Development of anxiety: The role of threat appraisal and fear learning

Mood and Anxiety Disorders Program, National Institute of Mental Health, 9000 Rockville Pike, Bethesda, MD 20892, USA.
Depression and Anxiety (Impact Factor: 4.41). 01/2011; 28(1):5-17. DOI: 10.1002/da.20733
Source: PubMed

ABSTRACT Anxious individuals exhibit threat biases at multiple levels of information processing. From a developmental perspective, abnormal safety learning in childhood may establish threat-related appraisal biases early, which may contribute to chronic disorders in adulthood. This review illustrates how the interface among attention, threat appraisal, and fear learning can generate novel insights for outcome prediction. This review summarizes data on amygdala function, as it relates to learning and attention, highlights the importance of examining threat appraisal, and introduces a novel imaging paradigm to investigate the neural correlates of threat appraisal and threat-sensitivity during extinction recall. This novel paradigm can be used to investigate key questions relevant to prognosis and treatment. Depression and Anxiety, 2011.© 2010 Wiley-Liss, Inc.

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Available from: Daniel S Pine, Sep 28, 2015
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    • "Another bias that is introduced into this loop of decisions and predictions is attentional bias. It is well documented that people with anxiety disorders show enhanced threat detection, persistently pay more attention to these stimuli, and show a bias in threat appraisal (Britton et al. 2011). Although the role of the hippocampus in this attention bias is not clear, such a role does seem consistent with hippocampal function in orienting, attention, and persistence, as discussed above. "
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    • "Furthermore, medial prefrontal cortex represents the biological relevance of a given stimulus and may convey this information to the dorso-lateral prefrontal cortex (Mechias et al., 2010). Amygdala may play a pivotal role in the learning processes related to emotional reactions, fear, and fear extinction (Phelps et al., 2004; Milad et al., 2009; Britton et al., 2011). Secondly, positive functional connectivity was found in PTSD patients between the amygdala and anterior cingulate cortex in response to stimulations related to emotionally traumatic stimuli (Osuch et al., 2008) and during the observation of fearful faces under anxious conditions in healthy subjects (Robinson et al., 2012). "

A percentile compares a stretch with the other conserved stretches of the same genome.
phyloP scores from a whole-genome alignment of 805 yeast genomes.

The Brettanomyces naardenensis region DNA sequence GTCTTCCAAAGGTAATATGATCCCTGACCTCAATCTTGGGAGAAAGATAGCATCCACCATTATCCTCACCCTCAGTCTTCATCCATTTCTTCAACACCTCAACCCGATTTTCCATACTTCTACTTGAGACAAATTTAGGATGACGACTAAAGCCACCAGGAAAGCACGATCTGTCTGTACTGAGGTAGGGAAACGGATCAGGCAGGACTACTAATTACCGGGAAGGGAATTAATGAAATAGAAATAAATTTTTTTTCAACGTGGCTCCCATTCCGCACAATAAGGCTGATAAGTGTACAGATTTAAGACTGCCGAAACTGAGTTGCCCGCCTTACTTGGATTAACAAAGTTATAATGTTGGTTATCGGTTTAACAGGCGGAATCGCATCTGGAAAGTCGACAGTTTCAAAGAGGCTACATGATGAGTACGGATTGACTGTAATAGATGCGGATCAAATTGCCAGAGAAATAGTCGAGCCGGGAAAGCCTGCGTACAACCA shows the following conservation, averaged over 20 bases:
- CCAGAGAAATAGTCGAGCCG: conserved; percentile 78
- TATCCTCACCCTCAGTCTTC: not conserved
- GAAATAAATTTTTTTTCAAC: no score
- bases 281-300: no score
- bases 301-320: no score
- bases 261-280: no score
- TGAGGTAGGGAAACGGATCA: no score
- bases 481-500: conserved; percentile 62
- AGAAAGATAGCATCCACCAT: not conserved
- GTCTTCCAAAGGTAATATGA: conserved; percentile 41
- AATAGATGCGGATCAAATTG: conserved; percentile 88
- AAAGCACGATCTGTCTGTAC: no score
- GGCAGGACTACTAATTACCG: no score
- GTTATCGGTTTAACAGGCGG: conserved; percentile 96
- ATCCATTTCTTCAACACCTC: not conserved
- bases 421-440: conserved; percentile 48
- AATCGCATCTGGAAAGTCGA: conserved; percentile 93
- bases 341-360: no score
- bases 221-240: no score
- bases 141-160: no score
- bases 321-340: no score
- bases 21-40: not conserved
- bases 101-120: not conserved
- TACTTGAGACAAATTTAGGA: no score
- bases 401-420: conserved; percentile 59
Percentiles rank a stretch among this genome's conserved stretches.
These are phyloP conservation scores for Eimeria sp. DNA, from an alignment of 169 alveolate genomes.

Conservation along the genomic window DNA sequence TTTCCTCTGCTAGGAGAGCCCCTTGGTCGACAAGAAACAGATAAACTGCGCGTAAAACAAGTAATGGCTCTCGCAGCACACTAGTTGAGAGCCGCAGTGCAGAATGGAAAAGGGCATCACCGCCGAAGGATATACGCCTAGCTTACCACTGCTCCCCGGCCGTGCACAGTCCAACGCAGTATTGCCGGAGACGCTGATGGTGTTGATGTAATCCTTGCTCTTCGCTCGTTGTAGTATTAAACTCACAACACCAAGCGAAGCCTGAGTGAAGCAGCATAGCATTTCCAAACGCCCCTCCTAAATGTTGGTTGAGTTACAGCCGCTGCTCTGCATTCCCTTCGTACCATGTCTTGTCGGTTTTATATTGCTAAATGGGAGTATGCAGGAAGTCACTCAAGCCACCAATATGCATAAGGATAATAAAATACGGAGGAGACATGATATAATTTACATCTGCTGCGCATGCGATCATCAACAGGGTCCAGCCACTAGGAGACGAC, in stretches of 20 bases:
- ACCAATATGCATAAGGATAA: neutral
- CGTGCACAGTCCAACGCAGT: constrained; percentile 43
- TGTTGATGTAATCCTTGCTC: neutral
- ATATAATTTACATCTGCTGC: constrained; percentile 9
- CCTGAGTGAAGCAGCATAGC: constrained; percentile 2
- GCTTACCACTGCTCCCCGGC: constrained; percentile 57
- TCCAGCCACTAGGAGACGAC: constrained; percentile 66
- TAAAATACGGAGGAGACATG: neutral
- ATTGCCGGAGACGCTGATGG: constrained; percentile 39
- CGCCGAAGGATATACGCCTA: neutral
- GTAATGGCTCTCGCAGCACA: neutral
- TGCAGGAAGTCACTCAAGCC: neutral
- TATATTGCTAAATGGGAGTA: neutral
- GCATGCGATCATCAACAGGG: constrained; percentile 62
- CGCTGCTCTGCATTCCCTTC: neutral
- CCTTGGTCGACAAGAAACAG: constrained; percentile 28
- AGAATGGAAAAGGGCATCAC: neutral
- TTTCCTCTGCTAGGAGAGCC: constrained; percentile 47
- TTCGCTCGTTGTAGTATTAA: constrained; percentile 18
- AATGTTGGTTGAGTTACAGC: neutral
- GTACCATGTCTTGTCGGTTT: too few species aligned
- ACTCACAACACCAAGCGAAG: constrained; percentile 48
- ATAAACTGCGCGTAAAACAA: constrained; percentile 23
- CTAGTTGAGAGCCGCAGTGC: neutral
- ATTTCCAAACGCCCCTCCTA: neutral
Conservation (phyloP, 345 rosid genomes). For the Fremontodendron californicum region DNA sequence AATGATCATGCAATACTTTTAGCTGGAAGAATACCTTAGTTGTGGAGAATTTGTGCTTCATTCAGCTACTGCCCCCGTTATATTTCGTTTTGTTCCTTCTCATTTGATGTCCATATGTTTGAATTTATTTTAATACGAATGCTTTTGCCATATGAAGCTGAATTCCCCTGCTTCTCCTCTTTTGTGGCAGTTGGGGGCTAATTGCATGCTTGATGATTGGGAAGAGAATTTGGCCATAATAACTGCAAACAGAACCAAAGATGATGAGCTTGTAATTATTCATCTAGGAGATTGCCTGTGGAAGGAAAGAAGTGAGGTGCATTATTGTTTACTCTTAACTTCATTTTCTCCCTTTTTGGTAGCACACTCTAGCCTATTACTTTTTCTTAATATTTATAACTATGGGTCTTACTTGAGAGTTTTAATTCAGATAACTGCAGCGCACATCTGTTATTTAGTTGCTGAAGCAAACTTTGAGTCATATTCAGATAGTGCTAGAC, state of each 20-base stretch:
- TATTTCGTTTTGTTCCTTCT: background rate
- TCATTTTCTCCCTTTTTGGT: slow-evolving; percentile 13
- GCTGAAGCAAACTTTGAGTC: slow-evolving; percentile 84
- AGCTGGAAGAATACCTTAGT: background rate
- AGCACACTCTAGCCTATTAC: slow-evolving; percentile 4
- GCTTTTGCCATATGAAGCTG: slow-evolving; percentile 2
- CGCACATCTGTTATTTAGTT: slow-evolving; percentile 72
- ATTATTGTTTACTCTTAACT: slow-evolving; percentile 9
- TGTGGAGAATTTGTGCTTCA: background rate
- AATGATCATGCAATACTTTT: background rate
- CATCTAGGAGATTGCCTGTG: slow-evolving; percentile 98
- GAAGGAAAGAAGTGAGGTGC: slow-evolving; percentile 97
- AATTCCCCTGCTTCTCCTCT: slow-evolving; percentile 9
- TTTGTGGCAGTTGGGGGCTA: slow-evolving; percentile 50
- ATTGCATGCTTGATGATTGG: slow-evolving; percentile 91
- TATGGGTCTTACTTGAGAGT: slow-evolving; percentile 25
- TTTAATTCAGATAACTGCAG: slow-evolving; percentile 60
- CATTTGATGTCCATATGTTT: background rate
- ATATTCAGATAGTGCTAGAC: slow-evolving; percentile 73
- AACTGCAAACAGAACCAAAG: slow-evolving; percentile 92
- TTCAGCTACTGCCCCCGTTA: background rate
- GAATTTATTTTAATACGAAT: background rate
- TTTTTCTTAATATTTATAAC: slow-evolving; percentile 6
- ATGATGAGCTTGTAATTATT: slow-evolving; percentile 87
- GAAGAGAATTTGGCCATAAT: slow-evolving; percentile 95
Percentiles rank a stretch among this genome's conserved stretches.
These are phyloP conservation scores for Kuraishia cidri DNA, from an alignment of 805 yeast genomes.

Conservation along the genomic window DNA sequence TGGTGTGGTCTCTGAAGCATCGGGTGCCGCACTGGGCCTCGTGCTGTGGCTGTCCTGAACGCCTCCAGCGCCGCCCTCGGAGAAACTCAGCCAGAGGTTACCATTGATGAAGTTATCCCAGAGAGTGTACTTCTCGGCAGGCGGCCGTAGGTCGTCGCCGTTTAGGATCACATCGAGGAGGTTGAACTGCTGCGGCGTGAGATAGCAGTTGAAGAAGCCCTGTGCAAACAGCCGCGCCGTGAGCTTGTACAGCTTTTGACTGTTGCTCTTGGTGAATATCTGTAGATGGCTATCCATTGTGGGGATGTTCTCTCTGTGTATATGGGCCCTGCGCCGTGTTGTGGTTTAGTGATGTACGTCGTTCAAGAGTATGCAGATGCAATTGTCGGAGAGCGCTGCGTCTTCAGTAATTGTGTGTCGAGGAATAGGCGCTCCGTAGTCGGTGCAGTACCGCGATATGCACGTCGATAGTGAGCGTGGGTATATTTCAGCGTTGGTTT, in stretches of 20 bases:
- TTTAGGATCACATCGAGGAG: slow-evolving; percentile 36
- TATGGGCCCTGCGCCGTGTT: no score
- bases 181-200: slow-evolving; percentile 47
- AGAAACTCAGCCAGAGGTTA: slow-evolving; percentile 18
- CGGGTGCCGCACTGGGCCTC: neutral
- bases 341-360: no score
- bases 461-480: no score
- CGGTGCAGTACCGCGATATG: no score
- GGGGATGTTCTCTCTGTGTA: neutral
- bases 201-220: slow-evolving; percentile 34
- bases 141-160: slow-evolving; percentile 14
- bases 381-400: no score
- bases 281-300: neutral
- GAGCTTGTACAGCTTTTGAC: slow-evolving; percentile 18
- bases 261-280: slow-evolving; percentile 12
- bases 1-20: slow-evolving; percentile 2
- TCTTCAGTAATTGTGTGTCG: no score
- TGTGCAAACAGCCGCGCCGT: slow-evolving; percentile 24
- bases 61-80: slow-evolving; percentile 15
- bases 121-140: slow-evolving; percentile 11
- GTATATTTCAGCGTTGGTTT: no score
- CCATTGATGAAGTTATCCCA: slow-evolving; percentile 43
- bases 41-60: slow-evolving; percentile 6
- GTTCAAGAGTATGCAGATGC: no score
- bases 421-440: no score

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    ABSTRACT: Patients with post-traumatic stress disorder (PTSD) tend to misinterpret innocuous stimuli as potential threats, possibly due to a conditioning provoked by traumatic episodes. Previous neuroimaging evidence has shown an abnormal activation of the amygdala and prefrontal cortex in PTSD patients during fear conditioning and extinction. Nevertheless, the effects of a single-type adverse stressor on that circuit remain poorly explored. We tested the hypothesis that a single-type adverse episode is able to affect the prefrontal cortex and amygdala response to conditioned stimuli. To test this hypothesis, fMRI recordings were performed in PTSD patients and trauma-exposed controls during the observation of neutral and negative paired or non-paired pictures with an adverse stimulus by means of a single association. Results showed that left amygdala activation during negative reinforced stimuli was correlated with the score of PTSD clinical scale across all subjects. Furthermore, in the traumatized non-PTSD group, the activation of the dorso-medial prefrontal cortex and bilateral amygdala was lower during the observation of the reinforced (CS(+)) vs non-reinforced pictures (CS(-)) in response to emotionally negative stimuli. This was not the case in the PTSD patients. These results suggest that in PTSD patients, a single-episode conditioning unveils the failure of an inhibitory mechanism moderating the activity of the prefrontal cortex and amygdala in response to adverse and neutral stimuli. Copyright © 2015. Published by Elsevier Inc.